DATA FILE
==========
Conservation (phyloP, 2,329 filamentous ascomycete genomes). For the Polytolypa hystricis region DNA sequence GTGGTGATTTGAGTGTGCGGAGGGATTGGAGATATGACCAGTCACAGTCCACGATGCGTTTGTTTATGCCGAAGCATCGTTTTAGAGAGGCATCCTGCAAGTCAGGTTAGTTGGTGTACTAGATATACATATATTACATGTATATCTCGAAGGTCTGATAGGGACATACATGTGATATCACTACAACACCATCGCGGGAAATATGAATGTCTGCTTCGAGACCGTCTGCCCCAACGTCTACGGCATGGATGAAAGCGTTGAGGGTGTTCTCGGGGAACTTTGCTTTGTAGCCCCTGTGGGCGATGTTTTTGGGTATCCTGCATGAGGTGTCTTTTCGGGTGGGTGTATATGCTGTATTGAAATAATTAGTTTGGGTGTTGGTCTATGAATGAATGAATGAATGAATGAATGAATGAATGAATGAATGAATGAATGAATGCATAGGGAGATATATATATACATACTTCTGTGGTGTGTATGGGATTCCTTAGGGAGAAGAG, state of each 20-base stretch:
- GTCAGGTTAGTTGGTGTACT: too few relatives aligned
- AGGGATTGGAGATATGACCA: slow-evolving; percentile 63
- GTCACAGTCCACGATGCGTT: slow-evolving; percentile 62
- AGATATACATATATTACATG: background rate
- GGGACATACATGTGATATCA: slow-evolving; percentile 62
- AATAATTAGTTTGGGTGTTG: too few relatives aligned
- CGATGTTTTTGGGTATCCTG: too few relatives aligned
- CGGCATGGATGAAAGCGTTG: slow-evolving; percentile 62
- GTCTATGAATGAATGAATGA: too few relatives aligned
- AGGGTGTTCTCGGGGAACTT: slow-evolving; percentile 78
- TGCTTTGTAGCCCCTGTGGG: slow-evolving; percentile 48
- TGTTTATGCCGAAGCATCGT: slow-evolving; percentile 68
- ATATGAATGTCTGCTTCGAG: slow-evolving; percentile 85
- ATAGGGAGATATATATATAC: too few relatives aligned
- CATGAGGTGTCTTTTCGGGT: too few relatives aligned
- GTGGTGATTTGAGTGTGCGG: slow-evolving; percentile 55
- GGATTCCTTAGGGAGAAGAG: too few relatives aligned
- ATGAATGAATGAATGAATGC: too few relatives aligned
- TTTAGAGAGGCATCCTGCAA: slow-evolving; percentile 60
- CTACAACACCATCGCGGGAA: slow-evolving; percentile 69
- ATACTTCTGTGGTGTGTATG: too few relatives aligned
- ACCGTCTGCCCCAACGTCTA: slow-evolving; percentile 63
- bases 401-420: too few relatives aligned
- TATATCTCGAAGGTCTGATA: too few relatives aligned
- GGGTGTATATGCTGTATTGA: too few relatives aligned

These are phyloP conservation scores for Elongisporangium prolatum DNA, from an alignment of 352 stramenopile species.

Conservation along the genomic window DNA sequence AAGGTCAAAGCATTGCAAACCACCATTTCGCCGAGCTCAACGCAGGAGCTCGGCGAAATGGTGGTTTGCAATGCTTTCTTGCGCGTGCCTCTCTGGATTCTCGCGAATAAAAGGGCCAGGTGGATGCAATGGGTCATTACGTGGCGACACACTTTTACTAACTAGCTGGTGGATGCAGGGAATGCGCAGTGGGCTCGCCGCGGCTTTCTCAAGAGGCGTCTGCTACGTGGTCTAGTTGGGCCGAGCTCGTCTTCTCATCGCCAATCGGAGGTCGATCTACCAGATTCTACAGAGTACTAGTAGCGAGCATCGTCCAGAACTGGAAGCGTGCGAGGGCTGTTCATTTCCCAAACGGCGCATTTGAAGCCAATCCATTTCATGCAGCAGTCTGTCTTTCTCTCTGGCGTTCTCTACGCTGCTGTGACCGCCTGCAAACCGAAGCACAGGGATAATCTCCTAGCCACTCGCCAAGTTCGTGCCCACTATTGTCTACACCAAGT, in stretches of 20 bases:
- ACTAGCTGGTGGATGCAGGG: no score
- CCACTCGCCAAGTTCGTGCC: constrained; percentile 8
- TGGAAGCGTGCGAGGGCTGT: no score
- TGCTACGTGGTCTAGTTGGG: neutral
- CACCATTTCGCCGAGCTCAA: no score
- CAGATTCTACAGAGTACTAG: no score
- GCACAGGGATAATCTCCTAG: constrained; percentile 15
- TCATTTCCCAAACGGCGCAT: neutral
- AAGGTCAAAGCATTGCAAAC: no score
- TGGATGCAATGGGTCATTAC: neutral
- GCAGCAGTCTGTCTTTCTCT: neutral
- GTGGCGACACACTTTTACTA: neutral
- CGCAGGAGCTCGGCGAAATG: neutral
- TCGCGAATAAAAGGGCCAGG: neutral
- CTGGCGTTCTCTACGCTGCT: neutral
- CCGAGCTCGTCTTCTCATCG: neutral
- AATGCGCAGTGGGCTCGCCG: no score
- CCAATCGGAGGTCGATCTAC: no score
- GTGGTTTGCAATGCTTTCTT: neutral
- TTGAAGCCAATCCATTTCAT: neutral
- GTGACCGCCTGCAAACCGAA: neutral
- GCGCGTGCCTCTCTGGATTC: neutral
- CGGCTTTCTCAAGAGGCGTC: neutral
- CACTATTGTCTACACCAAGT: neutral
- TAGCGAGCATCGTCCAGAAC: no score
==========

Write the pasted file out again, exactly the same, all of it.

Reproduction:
Conservation (phyloP, 2,329 filamentous ascomycete genomes). For the Polytolypa hystricis region DNA sequence GTGGTGATTTGAGTGTGCGGAGGGATTGGAGATATGACCAGTCACAGTCCACGATGCGTTTGTTTATGCCGAAGCATCGTTTTAGAGAGGCATCCTGCAAGTCAGGTTAGTTGGTGTACTAGATATACATATATTACATGTATATCTCGAAGGTCTGATAGGGACATACATGTGATATCACTACAACACCATCGCGGGAAATATGAATGTCTGCTTCGAGACCGTCTGCCCCAACGTCTACGGCATGGATGAAAGCGTTGAGGGTGTTCTCGGGGAACTTTGCTTTGTAGCCCCTGTGGGCGATGTTTTTGGGTATCCTGCATGAGGTGTCTTTTCGGGTGGGTGTATATGCTGTATTGAAATAATTAGTTTGGGTGTTGGTCTATGAATGAATGAATGAATGAATGAATGAATGAATGAATGAATGAATGAATGAATGCATAGGGAGATATATATATACATACTTCTGTGGTGTGTATGGGATTCCTTAGGGAGAAGAG, state of each 20-base stretch:
- GTCAGGTTAGTTGGTGTACT: too few relatives aligned
- AGGGATTGGAGATATGACCA: slow-evolving; percentile 63
- GTCACAGTCCACGATGCGTT: slow-evolving; percentile 62
- AGATATACATATATTACATG: background rate
- GGGACATACATGTGATATCA: slow-evolving; percentile 62
- AATAATTAGTTTGGGTGTTG: too few relatives aligned
- CGATGTTTTTGGGTATCCTG: too few relatives aligned
- CGGCATGGATGAAAGCGTTG: slow-evolving; percentile 62
- GTCTATGAATGAATGAATGA: too few relatives aligned
- AGGGTGTTCTCGGGGAACTT: slow-evolving; percentile 78
- TGCTTTGTAGCCCCTGTGGG: slow-evolving; percentile 48
- TGTTTATGCCGAAGCATCGT: slow-evolving; percentile 68
- ATATGAATGTCTGCTTCGAG: slow-evolving; percentile 85
- ATAGGGAGATATATATATAC: too few relatives aligned
- CATGAGGTGTCTTTTCGGGT: too few relatives aligned
- GTGGTGATTTGAGTGTGCGG: slow-evolving; percentile 55
- GGATTCCTTAGGGAGAAGAG: too few relatives aligned
- ATGAATGAATGAATGAATGC: too few relatives aligned
- TTTAGAGAGGCATCCTGCAA: slow-evolving; percentile 60
- CTACAACACCATCGCGGGAA: slow-evolving; percentile 69
- ATACTTCTGTGGTGTGTATG: too few relatives aligned
- ACCGTCTGCCCCAACGTCTA: slow-evolving; percentile 63
- bases 401-420: too few relatives aligned
- TATATCTCGAAGGTCTGATA: too few relatives aligned
- GGGTGTATATGCTGTATTGA: too few relatives aligned

These are phyloP conservation scores for Elongisporangium prolatum DNA, from an alignment of 352 stramenopile species.

Conservation along the genomic window DNA sequence AAGGTCAAAGCATTGCAAACCACCATTTCGCCGAGCTCAACGCAGGAGCTCGGCGAAATGGTGGTTTGCAATGCTTTCTTGCGCGTGCCTCTCTGGATTCTCGCGAATAAAAGGGCCAGGTGGATGCAATGGGTCATTACGTGGCGACACACTTTTACTAACTAGCTGGTGGATGCAGGGAATGCGCAGTGGGCTCGCCGCGGCTTTCTCAAGAGGCGTCTGCTACGTGGTCTAGTTGGGCCGAGCTCGTCTTCTCATCGCCAATCGGAGGTCGATCTACCAGATTCTACAGAGTACTAGTAGCGAGCATCGTCCAGAACTGGAAGCGTGCGAGGGCTGTTCATTTCCCAAACGGCGCATTTGAAGCCAATCCATTTCATGCAGCAGTCTGTCTTTCTCTCTGGCGTTCTCTACGCTGCTGTGACCGCCTGCAAACCGAAGCACAGGGATAATCTCCTAGCCACTCGCCAAGTTCGTGCCCACTATTGTCTACACCAAGT, in stretches of 20 bases:
- ACTAGCTGGTGGATGCAGGG: no score
- CCACTCGCCAAGTTCGTGCC: constrained; percentile 8
- TGGAAGCGTGCGAGGGCTGT: no score
- TGCTACGTGGTCTAGTTGGG: neutral
- CACCATTTCGCCGAGCTCAA: no score
- CAGATTCTACAGAGTACTAG: no score
- GCACAGGGATAATCTCCTAG: constrained; percentile 15
- TCATTTCCCAAACGGCGCAT: neutral
- AAGGTCAAAGCATTGCAAAC: no score
- TGGATGCAATGGGTCATTAC: neutral
- GCAGCAGTCTGTCTTTCTCT: neutral
- GTGGCGACACACTTTTACTA: neutral
- CGCAGGAGCTCGGCGAAATG: neutral
- TCGCGAATAAAAGGGCCAGG: neutral
- CTGGCGTTCTCTACGCTGCT: neutral
- CCGAGCTCGTCTTCTCATCG: neutral
- AATGCGCAGTGGGCTCGCCG: no score
- CCAATCGGAGGTCGATCTAC: no score
- GTGGTTTGCAATGCTTTCTT: neutral
- TTGAAGCCAATCCATTTCAT: neutral
- GTGACCGCCTGCAAACCGAA: neutral
- GCGCGTGCCTCTCTGGATTC: neutral
- CGGCTTTCTCAAGAGGCGTC: neutral
- CACTATTGTCTACACCAAGT: neutral
- TAGCGAGCATCGTCCAGAAC: no score